In October, Cadogan Hall hosted the St Petersburg Symphony orchestra under the leadership of Chief Conductor Alexander Dmitriev. A true maestro, Dmitriev has been working with his orchestra for more than 40 years. The programme was full of Russian soul. He opened the concert with the famous and beloved Romeo and Juliet Ouverture. Tchaikovsky’s masterpiece is a flyby of Shakespeare’s famous drama. It traverses the tension of the clashing Montague and Capulet houses and the heart-breaking beauty of the protagonists’ love. The musical interpretation of the story is pure magic. The Russian orchestra was soon joined by English pianist Peter Donohoe for Rachmaninov’s Piano Concerto No. 4 in G minor. Less famous than the second and third concertos, it was a pleasure to watch Donohoe perform this Russian piece with power and melancholia, a real technical challenge for a pianist. The concerto depicts a portrait of a composer between two periods. Still full of romanticism, the concerto introduces new modern sounds reflecting Rachmaninov’s musical curiosity and evolving style. The St Petersburg orchestra continued with Tchaikovsky’s Symphony No. 6 in B minor, Pathétique. This dramatic symphony was composed by Tchaikovsky just before his death. The composer wrote that he poured all his emotions into the work, from joy to suffering, and often cried writing it. Dimitriev’s love for the piece was clear, and he conducted his musicians naturally, finding the emotions conveyed by the composer within his orchestra. The evening was completed with two encores. Bach’s Suite No. 3 and Brahms’ Hungarian Dance No. 1 in G minor, a bright ending which left the public of the Cadogan Hall smiling and cheerful.
Our new contributor, the professional musicologist and editor of the DiscMuseum musical platform, Anna Lumbroso, had a short but enlightening conversation with the maestro Alexander Dmitriev, the artistic director and Chief Conductor of the Academic Symphony Orchestra of St Petersburg:
A.L. Who has been the greatest influence on your musical career?
AD : It’s difficult to mention all of them, but from a pedagogical point of view :I graduated from the Leningrad Conservatory as a choral conductor. Thanks to E.Kudryavtseva, I studied conducting with N.Rabinovich and, of course, Evgeny Alexandrovich Mravinsky, the legendary Russian conductor. Which musical work inspired you to dedicate your life to music?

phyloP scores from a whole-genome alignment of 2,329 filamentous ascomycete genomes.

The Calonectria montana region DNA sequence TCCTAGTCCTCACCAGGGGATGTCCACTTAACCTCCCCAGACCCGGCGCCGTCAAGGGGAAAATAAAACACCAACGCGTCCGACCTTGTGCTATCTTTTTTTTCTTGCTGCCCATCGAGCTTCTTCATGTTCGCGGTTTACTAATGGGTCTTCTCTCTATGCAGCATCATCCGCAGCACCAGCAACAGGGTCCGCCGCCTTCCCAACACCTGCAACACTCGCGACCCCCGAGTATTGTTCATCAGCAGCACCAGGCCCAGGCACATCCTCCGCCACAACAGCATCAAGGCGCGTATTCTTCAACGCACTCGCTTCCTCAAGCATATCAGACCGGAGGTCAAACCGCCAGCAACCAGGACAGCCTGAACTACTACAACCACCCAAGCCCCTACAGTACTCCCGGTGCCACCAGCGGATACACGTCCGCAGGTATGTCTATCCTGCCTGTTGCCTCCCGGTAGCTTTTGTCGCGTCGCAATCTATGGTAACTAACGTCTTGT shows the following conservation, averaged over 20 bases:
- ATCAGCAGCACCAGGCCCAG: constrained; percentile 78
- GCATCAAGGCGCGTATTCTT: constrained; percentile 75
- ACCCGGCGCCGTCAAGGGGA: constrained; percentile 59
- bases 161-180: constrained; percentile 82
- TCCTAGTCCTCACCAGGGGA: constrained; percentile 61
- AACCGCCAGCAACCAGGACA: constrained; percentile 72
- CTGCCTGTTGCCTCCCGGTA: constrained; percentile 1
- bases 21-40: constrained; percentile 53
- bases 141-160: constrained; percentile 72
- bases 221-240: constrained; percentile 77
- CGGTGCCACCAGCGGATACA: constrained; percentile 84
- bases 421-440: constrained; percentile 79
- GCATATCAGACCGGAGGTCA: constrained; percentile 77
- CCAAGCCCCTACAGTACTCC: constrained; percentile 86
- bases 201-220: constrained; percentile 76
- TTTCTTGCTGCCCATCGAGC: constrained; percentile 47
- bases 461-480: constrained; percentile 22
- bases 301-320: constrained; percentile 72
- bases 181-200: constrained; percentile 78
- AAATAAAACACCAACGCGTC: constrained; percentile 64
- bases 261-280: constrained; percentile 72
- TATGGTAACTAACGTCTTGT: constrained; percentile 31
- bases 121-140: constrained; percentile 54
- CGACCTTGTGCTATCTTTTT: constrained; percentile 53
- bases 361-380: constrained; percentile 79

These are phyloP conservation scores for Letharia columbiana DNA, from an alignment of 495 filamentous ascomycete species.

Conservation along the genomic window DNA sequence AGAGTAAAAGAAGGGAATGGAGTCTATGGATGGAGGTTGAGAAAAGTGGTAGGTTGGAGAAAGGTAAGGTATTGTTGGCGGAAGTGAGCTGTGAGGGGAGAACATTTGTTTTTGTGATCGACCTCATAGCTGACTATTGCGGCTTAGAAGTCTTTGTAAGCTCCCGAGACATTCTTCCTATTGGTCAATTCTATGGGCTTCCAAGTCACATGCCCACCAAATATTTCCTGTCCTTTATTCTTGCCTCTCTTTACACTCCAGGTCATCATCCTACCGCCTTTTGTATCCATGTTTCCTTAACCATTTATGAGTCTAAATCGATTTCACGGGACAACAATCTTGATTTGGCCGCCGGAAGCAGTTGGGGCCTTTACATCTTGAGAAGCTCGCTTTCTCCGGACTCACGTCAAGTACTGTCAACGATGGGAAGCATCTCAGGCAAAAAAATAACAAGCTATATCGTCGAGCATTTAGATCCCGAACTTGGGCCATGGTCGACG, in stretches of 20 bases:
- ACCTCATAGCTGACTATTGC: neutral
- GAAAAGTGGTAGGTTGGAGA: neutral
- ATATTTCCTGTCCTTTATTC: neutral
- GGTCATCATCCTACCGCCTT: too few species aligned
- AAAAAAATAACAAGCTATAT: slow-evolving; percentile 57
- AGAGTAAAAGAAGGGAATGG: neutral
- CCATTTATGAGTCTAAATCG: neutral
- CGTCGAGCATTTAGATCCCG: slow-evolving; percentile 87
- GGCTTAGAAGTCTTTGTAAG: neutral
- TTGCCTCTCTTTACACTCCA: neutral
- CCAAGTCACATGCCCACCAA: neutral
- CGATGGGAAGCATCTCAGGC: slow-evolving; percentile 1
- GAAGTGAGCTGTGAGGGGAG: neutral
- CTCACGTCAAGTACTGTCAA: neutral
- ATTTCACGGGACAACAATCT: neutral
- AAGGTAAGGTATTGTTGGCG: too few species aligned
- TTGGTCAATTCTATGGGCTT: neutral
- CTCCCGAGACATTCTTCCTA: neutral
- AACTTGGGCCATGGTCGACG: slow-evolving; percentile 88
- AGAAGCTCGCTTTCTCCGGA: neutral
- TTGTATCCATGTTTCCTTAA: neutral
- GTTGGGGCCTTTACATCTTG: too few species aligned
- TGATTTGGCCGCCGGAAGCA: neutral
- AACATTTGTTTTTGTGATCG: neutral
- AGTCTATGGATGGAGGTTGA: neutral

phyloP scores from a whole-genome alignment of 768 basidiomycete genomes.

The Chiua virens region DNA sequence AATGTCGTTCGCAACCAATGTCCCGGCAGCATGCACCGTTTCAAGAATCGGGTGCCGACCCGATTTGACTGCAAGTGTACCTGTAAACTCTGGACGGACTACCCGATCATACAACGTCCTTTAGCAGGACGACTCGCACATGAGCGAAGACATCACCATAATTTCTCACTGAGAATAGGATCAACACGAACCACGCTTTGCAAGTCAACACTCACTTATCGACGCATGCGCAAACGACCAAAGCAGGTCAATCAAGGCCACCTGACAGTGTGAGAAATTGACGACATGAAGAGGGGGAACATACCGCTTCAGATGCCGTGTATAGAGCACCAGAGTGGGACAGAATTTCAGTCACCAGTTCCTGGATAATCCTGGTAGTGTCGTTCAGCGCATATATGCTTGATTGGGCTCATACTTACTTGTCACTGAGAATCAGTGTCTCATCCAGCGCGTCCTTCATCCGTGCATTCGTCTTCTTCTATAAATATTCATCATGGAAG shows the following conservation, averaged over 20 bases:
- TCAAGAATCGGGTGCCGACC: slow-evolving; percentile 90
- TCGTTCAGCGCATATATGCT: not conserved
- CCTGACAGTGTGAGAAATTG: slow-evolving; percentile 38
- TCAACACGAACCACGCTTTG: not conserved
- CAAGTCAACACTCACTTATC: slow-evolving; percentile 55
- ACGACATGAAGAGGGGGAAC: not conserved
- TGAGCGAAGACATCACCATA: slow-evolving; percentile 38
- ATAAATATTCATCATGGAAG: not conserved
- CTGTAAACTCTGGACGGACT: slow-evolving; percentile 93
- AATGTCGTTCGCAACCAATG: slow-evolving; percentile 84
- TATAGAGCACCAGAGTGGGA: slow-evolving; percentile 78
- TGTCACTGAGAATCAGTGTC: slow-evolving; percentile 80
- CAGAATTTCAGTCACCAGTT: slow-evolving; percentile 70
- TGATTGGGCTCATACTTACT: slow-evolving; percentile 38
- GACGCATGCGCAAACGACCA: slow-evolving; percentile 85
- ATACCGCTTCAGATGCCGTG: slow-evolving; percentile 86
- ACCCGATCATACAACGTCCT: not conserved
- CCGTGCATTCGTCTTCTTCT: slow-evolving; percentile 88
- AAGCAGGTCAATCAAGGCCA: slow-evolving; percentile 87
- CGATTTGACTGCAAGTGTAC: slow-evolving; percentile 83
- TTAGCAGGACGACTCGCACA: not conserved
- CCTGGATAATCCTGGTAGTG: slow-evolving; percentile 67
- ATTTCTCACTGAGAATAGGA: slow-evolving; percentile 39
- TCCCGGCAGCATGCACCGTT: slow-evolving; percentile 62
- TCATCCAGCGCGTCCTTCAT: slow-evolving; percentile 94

Daphnis and Chloe, a choreographic symphony composed by Maurice Ravel. It’s a brilliant composition, the orchestration is just perfect. Ravel has pushed the boundaries with the orchestra, explored all the capabilities of the instruments, which he managed to display in this work.
Do you play an instrument?
I started playing the violin at the age of 6 and then I went to the piano during my studies, it was compulsory. So, I have played both instruments all my life.
If you could give one piece of advice to a classical music listener, what would it be?
When I ask people why they do not go to classical music concerts, I often hear this answer: “I do not understand classical music.” I do not think it’s necessary to understand music. Come to the concert, listen to the music, and if it touches your soul or your heart, then you will understand. No need for special musicological or professional musical education.
What is it like working with so many different orchestras?
It’s a difficult question. When you conduct an orchestra only once, this is the most difficult tasks. You have to give them a space to breathe, you have to inspire the orchestra. An orchestra is like a student, they have great potential, you just need to fire them up, kindle them with enthusiasm.